public AdvertismentXmlWriter(FileInfo destinationFile)
            {
                destination_file = destinationFile;
            }

            public void Write(IEnumerable<Advertisment> advertisments)
            {
                // for each advertisment write to destination file
            }
        }
    }

     

     


     

     

     

     

     


    "The programmer, like the poet, works only slightly removed from pure thought-stuff. He builds his castles in the air, from air, creating by exertion of the imagination." - Fred Brooks
    Monday, July 4, 2011 11:57 AM
  • Im absolutely speechless right now man.  Thank you.  

    Sorry about the misuse of the term "feed", i can see how i made it more confusing.

    Anyways, thats a perfect start man and I really appreciate your time and help on this.   Absolutely the best experience ive had on this site yet.


    While I have you here id like to pick your brain on a few more things, if thats alright?

    The one detail that I forgot to mention is that the files may be formatted differently.  For example, one of our files that comes in contains 30 fields, in a specific order. And another one could come in at 25 fields, in a different order.   The advertisement class is the same for both, just some fields dont get filled.

    Do you think I'd have to create a different Reader for each of those different formats or what?

    Thanks again man I really appreciate your help.

    -nTek

    Monday, July 4, 2011 6:08 PM
  • Hi,

    No problems with the help. Some programmers don't really give much consideration to the form and structure of their applications and just hack away ending up with a big pile of mess; and that's when they ask for help; soon as it's too late. Good to see someone posting for help on the subject at the start, actually appreciating that thinking about the design a little up front is important and then asking. Cool. Happy to help.

    The question about the different formats is an interesting one. It's difficult to answer without seeing examples of the formats. Also it depends on what you mean by format. This might be a little difficult to explain but files that have different layouts (for want of a better word) could have the same format. Think an example is needed to explain this right. For me the following information is in the same format but has different layouts, it should be possible to read both of these with one reader.

    name    : JJ
    dob     : 20/6/74
    address : whatever
    acc     : 42602


    acc     : 42602
    name    : JJ
    address : whatever
    dob     : 20/6/74

    The format is the same, the data is in the same format of 'key : value' but the layout is different. The reader in this case is geared up for searching for keys in the file and then extracting the values. The order of the data isn't important and if the key isn't found then it can be handled ok.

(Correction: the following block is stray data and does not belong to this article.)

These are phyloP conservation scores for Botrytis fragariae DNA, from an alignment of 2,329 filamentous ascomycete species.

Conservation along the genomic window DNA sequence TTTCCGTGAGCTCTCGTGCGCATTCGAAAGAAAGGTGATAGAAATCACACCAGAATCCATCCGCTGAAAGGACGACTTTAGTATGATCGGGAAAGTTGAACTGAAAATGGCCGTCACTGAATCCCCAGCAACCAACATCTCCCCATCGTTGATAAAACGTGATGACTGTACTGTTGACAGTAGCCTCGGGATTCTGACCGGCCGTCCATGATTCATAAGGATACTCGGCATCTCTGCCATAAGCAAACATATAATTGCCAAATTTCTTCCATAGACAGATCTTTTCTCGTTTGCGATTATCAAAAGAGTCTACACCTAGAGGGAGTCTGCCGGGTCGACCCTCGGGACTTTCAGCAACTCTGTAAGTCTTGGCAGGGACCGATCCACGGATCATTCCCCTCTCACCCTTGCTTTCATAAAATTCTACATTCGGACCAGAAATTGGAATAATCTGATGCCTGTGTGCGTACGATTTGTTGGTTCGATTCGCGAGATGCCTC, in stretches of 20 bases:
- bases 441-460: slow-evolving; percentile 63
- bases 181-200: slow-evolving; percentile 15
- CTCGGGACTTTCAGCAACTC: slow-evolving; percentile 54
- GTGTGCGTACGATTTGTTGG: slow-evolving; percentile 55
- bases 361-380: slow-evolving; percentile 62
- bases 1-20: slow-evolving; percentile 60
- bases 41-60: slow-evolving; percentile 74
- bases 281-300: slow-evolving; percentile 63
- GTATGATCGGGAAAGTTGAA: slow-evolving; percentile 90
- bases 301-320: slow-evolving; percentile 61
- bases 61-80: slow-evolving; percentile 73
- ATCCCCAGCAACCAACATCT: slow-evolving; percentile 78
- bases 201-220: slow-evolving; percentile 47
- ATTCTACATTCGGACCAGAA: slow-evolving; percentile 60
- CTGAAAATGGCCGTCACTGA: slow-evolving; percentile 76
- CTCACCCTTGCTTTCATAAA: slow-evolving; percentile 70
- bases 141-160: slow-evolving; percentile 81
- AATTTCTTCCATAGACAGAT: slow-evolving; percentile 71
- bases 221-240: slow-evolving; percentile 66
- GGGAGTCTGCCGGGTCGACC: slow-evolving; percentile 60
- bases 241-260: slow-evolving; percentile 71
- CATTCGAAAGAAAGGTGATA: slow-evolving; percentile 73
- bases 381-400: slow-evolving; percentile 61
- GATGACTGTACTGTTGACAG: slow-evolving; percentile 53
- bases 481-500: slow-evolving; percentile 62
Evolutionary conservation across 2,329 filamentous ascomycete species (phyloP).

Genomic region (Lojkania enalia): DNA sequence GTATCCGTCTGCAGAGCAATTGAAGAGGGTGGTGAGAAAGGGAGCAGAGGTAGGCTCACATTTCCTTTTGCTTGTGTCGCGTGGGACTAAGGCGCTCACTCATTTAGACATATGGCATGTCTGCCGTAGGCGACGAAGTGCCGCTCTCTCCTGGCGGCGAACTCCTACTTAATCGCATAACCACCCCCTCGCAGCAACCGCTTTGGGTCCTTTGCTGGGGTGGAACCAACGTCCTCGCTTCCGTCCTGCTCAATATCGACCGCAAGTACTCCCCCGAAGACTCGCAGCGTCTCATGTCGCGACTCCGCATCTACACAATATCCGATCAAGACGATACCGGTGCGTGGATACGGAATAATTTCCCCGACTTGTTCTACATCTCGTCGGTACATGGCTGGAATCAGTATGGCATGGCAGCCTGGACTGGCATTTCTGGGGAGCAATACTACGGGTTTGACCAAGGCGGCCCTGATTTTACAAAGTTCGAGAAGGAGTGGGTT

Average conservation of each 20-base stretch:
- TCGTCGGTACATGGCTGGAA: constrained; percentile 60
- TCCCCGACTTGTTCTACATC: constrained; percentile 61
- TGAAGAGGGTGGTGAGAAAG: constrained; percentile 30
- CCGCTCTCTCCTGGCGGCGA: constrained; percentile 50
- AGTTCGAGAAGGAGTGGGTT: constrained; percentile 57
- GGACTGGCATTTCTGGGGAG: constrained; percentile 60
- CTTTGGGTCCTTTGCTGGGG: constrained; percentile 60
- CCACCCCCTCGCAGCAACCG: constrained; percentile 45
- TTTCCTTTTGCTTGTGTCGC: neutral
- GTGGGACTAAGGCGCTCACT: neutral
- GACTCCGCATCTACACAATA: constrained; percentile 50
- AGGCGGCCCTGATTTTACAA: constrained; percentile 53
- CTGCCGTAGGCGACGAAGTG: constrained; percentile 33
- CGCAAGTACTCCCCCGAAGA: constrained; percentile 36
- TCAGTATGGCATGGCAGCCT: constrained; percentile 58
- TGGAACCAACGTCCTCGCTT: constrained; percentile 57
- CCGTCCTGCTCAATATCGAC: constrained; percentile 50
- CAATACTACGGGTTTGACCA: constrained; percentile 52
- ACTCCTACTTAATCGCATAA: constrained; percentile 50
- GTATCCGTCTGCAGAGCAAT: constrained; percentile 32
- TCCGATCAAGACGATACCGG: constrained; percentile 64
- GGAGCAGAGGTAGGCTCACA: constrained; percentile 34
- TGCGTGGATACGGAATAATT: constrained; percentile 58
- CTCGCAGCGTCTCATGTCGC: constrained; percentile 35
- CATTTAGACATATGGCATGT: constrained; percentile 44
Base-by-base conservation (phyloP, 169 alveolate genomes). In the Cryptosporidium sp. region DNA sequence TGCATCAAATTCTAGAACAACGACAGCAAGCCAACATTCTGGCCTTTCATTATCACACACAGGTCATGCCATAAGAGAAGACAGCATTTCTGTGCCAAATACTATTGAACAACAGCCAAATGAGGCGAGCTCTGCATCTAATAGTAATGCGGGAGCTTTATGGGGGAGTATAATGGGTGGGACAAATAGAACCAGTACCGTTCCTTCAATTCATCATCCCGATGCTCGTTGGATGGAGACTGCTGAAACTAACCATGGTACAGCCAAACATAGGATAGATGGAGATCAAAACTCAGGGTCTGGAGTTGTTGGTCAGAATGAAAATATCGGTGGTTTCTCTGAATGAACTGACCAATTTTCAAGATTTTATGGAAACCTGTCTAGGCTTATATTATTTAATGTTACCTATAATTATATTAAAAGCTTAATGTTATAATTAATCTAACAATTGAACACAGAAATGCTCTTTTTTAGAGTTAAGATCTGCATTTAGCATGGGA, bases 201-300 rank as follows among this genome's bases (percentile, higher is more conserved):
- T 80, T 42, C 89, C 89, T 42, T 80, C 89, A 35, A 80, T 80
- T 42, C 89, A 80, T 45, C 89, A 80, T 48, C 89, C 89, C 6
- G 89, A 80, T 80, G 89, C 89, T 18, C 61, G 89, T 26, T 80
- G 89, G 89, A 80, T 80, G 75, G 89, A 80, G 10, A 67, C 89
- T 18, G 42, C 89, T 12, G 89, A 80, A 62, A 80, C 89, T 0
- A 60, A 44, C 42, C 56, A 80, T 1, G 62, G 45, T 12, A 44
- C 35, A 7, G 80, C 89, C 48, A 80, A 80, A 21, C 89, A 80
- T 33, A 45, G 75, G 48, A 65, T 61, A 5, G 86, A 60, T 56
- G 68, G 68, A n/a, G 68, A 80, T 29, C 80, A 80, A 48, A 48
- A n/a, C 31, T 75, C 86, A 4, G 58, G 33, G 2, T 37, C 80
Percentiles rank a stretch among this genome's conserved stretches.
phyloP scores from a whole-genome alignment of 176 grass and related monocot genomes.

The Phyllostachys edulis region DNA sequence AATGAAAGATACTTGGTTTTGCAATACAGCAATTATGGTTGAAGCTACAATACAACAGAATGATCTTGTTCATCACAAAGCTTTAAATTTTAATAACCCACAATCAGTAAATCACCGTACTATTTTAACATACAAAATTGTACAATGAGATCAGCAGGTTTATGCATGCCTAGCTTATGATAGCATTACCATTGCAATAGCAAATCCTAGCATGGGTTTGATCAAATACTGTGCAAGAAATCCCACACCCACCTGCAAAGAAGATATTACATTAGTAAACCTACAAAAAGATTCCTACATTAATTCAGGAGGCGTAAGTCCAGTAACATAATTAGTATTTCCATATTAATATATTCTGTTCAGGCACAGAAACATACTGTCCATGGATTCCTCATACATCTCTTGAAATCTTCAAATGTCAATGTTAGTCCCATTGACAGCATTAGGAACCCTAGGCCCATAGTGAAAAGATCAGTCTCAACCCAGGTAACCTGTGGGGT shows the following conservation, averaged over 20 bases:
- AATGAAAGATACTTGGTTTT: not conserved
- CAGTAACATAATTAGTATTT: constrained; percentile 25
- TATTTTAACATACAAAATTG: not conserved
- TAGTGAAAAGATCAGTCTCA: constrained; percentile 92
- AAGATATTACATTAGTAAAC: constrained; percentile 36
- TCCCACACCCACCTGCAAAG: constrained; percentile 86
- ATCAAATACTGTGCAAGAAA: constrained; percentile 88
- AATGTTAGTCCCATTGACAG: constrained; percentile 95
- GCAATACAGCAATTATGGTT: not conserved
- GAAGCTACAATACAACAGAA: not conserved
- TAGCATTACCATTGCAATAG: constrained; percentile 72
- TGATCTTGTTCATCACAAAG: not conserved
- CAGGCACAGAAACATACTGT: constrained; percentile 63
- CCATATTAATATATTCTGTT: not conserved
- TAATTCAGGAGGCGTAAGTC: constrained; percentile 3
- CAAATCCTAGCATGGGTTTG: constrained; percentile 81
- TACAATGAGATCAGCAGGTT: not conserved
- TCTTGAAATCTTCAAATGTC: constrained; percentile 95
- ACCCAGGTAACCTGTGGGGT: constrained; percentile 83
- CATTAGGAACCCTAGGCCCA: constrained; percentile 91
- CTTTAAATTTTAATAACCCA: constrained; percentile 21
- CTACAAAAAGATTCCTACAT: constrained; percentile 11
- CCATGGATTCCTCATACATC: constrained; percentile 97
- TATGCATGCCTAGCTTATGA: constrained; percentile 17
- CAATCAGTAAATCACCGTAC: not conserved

I won't insult your intelligence by posting an example were the format is different.

     

    Anyway should you write different readers for different formats of the same file type.... well the thing with that idea is how can the correct reader be created for the correct format of a file type. For example if you know the file is TXT then you know what reader is used. If there are many types of TXT reader then how can you tell which one to use for a specific TXT file. Well the answer is you need to read a little bit of the TXT file first.

    With that in mind what I would do is have one TXT reader that had a bit of intelligence behind it so that when you gave it a TXT file it could use the right code for parsing whatever format it was in.

    Something like this perhaps:

    namespace FileConverter
    {
        using System.Collections.Generic;

        internal class AdvertismentTxtReader : IAdvertismentReader
        {
            public IEnumerable<Advertisment> Read()
            {
                List<Advertisment> advertisments = new List<Advertisment>();

                // read enough of the TXT file to determine how to parse
                // call a method that reads the TXT format in
                //     and creates for each advertisment an advertisment object
                //     that is added to the list

                return advertisments;
            }

        }
    }

     

    The question then becomes should you call a method that reads the format? or do you create and use a Parser class? Post the formats, if you can, and I'll have a look.

     



    "The programmer, like the poet, works only slightly removed from pure thought-stuff. He builds his castles in the air, from air, creating by exertion of the imagination." - Fred Brooks
    Tuesday, July 5, 2011 8:10 AM
  • Thanks Derek!! 

    Like you said, I figured it would be best to do some research before i just started throwing stuff together and ending up with an unmanagable mess. Been there, done that.


    Here is the first format.

    Year|Make|Model|Engine|Price|2006|Toyota|Tacoma|V8|19,999|2009|Ford|F350|14,999


    Thats a shortened version, that particular file contains 23 field for each advertisement, with two of the fields containing a comma delimited list. For example, the options list would come in like this. (not that thats really relevant to the question, just figured id share that bit anyway)